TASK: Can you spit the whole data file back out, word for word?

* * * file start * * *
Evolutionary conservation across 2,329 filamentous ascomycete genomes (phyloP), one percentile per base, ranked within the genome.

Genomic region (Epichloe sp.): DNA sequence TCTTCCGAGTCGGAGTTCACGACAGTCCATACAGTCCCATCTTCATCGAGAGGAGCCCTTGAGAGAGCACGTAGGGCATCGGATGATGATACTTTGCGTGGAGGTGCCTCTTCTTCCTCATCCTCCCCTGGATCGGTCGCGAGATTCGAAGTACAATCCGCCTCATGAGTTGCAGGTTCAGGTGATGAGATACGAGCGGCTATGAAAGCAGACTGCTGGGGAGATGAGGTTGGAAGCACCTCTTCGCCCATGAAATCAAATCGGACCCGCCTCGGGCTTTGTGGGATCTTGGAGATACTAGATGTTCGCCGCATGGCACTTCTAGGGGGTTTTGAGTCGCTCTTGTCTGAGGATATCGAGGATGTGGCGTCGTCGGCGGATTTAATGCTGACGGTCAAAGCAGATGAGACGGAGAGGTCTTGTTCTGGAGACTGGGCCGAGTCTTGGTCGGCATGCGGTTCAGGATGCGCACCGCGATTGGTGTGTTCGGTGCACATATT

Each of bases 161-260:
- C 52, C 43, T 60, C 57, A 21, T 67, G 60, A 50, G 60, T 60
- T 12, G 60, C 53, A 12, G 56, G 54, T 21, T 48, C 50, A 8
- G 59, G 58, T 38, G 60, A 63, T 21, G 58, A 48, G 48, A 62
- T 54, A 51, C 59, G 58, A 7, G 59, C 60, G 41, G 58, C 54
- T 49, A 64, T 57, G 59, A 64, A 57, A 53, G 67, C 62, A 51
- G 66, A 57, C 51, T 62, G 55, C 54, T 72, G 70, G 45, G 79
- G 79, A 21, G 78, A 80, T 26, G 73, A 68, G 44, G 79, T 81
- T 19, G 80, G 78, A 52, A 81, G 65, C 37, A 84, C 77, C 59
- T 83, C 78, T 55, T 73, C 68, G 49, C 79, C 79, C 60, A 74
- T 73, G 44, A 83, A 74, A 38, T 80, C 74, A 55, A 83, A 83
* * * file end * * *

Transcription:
Evolutionary conservation across 2,329 filamentous ascomycete genomes (phyloP), one percentile per base, ranked within the genome.

Genomic region (Epichloe sp.): DNA sequence TCTTCCGAGTCGGAGTTCACGACAGTCCATACAGTCCCATCTTCATCGAGAGGAGCCCTTGAGAGAGCACGTAGGGCATCGGATGATGATACTTTGCGTGGAGGTGCCTCTTCTTCCTCATCCTCCCCTGGATCGGTCGCGAGATTCGAAGTACAATCCGCCTCATGAGTTGCAGGTTCAGGTGATGAGATACGAGCGGCTATGAAAGCAGACTGCTGGGGAGATGAGGTTGGAAGCACCTCTTCGCCCATGAAATCAAATCGGACCCGCCTCGGGCTTTGTGGGATCTTGGAGATACTAGATGTTCGCCGCATGGCACTTCTAGGGGGTTTTGAGTCGCTCTTGTCTGAGGATATCGAGGATGTGGCGTCGTCGGCGGATTTAATGCTGACGGTCAAAGCAGATGAGACGGAGAGGTCTTGTTCTGGAGACTGGGCCGAGTCTTGGTCGGCATGCGGTTCAGGATGCGCACCGCGATTGGTGTGTTCGGTGCACATATT

Each of bases 161-260:
- C 52, C 43, T 60, C 57, A 21, T 67, G 60, A 50, G 60, T 60
- T 12, G 60, C 53, A 12, G 56, G 54, T 21, T 48, C 50, A 8
- G 59, G 58, T 38, G 60, A 63, T 21, G 58, A 48, G 48, A 62
- T 54, A 51, C 59, G 58, A 7, G 59, C 60, G 41, G 58, C 54
- T 49, A 64, T 57, G 59, A 64, A 57, A 53, G 67, C 62, A 51
- G 66, A 57, C 51, T 62, G 55, C 54, T 72, G 70, G 45, G 79
- G 79, A 21, G 78, A 80, T 26, G 73, A 68, G 44, G 79, T 81
- T 19, G 80, G 78, A 52, A 81, G 65, C 37, A 84, C 77, C 59
- T 83, C 78, T 55, T 73, C 68, G 49, C 79, C 79, C 60, A 74
- T 73, G 44, A 83, A 74, A 38, T 80, C 74, A 55, A 83, A 83